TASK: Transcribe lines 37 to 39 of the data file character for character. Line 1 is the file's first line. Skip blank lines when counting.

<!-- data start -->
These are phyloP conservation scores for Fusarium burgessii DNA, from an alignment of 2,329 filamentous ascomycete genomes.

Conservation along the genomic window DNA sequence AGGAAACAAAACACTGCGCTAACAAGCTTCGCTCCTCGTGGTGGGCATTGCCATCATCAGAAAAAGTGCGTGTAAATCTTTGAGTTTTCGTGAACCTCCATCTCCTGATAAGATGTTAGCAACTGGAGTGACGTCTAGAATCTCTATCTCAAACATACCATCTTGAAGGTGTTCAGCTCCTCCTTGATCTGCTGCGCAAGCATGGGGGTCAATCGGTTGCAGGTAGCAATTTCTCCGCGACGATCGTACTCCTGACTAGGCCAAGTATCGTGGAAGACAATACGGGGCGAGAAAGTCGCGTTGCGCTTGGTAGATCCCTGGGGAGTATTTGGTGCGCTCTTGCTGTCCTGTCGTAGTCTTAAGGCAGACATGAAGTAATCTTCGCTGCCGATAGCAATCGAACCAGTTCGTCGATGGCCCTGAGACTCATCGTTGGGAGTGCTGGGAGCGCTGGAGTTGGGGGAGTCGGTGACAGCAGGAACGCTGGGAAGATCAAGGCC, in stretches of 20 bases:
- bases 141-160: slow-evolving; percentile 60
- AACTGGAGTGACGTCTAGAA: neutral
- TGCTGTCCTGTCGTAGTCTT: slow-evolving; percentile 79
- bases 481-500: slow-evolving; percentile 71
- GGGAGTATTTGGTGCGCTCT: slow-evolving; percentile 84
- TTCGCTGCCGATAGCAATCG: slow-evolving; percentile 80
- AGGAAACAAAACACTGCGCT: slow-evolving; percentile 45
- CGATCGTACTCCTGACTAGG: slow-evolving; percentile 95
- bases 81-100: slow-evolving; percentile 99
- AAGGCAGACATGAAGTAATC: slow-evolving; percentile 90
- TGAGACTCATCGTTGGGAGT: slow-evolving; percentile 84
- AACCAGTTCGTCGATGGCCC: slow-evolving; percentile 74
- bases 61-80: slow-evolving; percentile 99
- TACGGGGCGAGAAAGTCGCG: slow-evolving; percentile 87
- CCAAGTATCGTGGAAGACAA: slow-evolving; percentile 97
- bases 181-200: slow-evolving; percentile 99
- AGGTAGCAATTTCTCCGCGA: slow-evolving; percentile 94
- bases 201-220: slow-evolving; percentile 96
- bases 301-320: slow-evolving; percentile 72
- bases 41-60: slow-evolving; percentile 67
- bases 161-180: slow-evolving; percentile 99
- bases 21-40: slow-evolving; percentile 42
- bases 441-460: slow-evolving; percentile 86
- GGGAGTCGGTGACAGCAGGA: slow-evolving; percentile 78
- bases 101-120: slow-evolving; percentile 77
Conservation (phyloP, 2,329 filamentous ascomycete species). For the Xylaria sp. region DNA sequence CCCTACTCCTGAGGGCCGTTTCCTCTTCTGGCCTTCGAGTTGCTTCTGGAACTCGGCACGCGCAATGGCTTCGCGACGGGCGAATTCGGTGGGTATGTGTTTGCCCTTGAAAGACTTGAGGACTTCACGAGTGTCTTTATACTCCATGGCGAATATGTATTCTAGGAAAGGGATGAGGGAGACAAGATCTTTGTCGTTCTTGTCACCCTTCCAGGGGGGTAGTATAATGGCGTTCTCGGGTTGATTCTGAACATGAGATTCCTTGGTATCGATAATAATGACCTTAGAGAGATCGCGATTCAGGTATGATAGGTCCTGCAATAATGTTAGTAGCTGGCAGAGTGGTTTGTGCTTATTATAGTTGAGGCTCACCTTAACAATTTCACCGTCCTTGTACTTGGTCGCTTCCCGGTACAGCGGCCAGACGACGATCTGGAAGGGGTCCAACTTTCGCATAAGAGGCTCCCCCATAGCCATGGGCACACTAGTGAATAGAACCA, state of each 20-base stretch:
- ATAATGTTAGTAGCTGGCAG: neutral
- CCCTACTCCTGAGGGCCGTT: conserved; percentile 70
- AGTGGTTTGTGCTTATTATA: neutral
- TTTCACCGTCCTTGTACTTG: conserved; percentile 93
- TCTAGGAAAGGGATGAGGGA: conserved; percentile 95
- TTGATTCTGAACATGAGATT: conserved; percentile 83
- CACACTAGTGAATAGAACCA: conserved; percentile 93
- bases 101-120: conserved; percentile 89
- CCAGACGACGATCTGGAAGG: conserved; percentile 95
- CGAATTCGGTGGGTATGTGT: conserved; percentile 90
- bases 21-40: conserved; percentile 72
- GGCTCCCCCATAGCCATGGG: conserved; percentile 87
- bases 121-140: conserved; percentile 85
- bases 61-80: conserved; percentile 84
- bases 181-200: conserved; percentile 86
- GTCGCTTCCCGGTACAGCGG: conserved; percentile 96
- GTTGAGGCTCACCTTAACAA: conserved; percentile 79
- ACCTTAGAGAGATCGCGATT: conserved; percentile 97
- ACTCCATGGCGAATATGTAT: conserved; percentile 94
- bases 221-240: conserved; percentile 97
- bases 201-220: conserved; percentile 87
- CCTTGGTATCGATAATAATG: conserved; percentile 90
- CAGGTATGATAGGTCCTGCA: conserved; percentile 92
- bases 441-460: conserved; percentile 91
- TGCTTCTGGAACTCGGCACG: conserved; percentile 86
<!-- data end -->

- CCAGACGACGATCTGGAAGG: conserved; percentile 95
- CGAATTCGGTGGGTATGTGT: conserved; percentile 90
- bases 21-40: conserved; percentile 72